I bought a couple grams with my friend after going to a party in Brooklyn where we had gotten the number for a dealer. It took him less than an hour to get to my apartment. My friend and I drank, did lines, and smoked joints until just before the sun came up.

That was in October, and those couple grams would become my life for four or five days. The movie in my head was quickly turning into a cliché: young, wannabe writer goes on a cocaine bender after deciding this is the only time he’ll buy it.

The first two days I didn’t do any during breakfast, but then I started in during the morning. I would snort a line or two before every class, which meant walking back and forth from the campus to my apartment to smoke and snort off of the chessboard. Coffee from Oren’s on Waverly was required for the second half of class when I started to come down.

It’s a wonder that no one knew I was high. Despite my anxiety, I often participated in class discussions and continued completing assignments. If I wasn’t doing cocaine over those four or five days, I was sleeping. Once you do enough, you’re essentially using just to stay awake, and once that became my experience I knew I couldn’t keep it up physically or financially. I was looking for something to make life feel like more than just wakefulness. I was looking for inspiration. There was never any real prospect that cocaine could solve that problem, but I would have tried just about anything back then.

The thing about drug users is that sometimes we are more concerned with finding drugs than finding people to do them with. I’m not sure whether I was happier to find cocaine or someone like Sally. 

Ultimately though, it didn’t matter. I would lose the friends, then the cocaine, and end up alone. I became an underage regular at The Thirsty Scholar, a basement level dive bar on 2nd Avenue between 9th and 10th Street. It was where I spent the majority of my afternoons and nights, even completing most of my schoolwork at the table next to the lone window. That bar is gone now. The bartenders and regulars found new places.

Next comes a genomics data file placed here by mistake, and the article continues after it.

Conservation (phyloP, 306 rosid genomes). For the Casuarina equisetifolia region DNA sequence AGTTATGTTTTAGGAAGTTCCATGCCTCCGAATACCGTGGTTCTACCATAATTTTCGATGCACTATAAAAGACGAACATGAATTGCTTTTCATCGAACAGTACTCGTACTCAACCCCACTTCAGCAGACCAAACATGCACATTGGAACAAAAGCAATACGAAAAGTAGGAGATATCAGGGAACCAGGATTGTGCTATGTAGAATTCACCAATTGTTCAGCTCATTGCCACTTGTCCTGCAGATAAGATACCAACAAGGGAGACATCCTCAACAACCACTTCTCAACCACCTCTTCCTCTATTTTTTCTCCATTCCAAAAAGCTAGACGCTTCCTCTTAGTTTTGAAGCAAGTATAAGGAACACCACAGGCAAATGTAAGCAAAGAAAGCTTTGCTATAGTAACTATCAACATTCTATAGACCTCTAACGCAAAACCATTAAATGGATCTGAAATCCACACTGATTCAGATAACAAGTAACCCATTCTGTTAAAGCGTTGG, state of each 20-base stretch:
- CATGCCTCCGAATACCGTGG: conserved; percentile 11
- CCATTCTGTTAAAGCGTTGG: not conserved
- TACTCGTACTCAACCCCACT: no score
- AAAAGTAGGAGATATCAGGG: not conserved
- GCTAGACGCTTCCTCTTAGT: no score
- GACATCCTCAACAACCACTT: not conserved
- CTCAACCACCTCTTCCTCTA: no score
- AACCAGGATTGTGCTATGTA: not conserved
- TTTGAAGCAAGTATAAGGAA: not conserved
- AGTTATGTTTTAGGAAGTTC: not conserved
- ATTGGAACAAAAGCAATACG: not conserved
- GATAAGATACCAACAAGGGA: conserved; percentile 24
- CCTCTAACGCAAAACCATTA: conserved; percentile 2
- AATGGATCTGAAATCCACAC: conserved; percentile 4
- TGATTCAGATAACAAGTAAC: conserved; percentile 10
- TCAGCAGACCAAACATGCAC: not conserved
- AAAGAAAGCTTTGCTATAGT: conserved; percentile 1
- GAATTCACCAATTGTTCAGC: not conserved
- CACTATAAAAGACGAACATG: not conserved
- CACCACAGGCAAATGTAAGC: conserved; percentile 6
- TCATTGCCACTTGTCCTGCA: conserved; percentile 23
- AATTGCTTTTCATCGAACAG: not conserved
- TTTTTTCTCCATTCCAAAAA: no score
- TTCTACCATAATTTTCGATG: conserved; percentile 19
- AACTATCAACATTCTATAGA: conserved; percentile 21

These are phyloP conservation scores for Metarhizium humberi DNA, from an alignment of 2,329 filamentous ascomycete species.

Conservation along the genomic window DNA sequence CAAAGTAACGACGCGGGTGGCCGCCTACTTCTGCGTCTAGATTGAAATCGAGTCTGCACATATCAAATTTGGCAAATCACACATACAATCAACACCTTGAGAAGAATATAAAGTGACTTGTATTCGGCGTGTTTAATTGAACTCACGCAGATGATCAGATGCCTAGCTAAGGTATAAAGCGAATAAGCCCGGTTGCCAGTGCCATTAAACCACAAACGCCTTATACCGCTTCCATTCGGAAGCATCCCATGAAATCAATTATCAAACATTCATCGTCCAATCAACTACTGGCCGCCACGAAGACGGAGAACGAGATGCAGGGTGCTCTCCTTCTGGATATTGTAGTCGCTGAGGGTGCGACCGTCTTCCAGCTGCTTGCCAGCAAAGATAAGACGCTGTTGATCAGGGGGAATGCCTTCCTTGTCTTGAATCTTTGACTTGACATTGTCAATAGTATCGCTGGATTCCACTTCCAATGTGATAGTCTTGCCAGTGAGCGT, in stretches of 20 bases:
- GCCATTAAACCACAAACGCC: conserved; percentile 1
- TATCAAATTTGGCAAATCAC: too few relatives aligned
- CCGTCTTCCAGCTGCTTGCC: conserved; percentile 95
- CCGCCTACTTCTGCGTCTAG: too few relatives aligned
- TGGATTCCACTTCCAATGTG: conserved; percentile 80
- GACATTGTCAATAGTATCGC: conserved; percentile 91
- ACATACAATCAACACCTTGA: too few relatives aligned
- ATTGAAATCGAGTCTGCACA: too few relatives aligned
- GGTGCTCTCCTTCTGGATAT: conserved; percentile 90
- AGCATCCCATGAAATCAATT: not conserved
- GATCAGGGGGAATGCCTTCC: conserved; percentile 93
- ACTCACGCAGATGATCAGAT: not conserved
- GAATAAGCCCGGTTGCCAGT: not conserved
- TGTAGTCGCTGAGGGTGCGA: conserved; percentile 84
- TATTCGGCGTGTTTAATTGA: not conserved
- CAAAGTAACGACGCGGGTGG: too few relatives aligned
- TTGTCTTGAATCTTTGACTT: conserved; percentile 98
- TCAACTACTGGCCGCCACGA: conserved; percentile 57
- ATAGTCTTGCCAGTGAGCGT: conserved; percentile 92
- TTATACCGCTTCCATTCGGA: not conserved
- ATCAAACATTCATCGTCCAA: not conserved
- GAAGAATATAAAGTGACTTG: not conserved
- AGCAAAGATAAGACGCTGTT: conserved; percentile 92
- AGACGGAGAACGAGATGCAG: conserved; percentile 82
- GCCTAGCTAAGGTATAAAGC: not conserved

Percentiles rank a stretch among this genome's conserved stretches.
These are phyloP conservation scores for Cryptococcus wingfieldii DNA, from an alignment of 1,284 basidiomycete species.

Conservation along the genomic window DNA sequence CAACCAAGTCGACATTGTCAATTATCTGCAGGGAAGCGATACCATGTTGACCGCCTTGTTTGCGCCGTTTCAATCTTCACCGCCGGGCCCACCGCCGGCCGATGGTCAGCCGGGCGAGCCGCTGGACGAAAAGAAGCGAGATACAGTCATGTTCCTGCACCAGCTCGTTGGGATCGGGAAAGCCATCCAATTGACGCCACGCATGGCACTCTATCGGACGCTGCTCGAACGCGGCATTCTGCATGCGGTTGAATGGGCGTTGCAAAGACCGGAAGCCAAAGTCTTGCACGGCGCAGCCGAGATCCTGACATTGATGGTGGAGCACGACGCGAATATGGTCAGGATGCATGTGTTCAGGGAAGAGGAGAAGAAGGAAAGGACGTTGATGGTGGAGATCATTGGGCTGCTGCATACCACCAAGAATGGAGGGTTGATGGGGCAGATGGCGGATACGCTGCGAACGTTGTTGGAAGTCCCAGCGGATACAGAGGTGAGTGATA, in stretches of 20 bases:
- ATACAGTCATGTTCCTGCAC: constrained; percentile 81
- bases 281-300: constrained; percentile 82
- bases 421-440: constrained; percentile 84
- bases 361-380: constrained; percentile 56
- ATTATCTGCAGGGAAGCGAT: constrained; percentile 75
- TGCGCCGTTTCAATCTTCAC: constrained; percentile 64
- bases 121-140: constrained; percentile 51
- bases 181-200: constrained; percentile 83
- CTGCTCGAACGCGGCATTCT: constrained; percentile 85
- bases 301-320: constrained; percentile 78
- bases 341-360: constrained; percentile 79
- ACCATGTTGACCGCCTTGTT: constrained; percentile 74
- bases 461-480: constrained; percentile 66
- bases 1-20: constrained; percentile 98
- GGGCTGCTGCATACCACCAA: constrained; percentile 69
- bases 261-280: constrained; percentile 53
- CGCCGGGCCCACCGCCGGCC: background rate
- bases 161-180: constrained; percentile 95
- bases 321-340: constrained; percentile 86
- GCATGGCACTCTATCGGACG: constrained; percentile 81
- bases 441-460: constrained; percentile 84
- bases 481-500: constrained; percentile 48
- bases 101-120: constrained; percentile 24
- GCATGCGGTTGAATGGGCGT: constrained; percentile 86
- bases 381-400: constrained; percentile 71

That year in New York I took chances whenever I could because that’s what happened in movies, like Midnight in Paris. I used to think that movie was about the life of a writer, but it’s not. Owen Wilson lives a dream/fantasy/hallucination in Paris. But he never finishes the book he is supposedly writing. He just meets a different person and falls in love with her. Actually writing the lines, that’s a different story.


Griffin Vrabeck earned his BA from New York University and MA from the University of Chicago. He currently lives in Southern California. This is the first creative work he has published.

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§ 3 Responses to “Cocaine in the City”

  • Jeff Loeb says:

    Sweet, and the dissipation sounds eerily familiar. Walked by the location of the former Thirsty Scholar on Saturday. Don’t worry, the neighborhood sports several contenders.

  • kurt v osenbaugh says:

    Very strong voice, pulls you along into this memory of experimenting in college.

  • Louie the Lip says:

    Glad that you didn’t end up like Tony Montana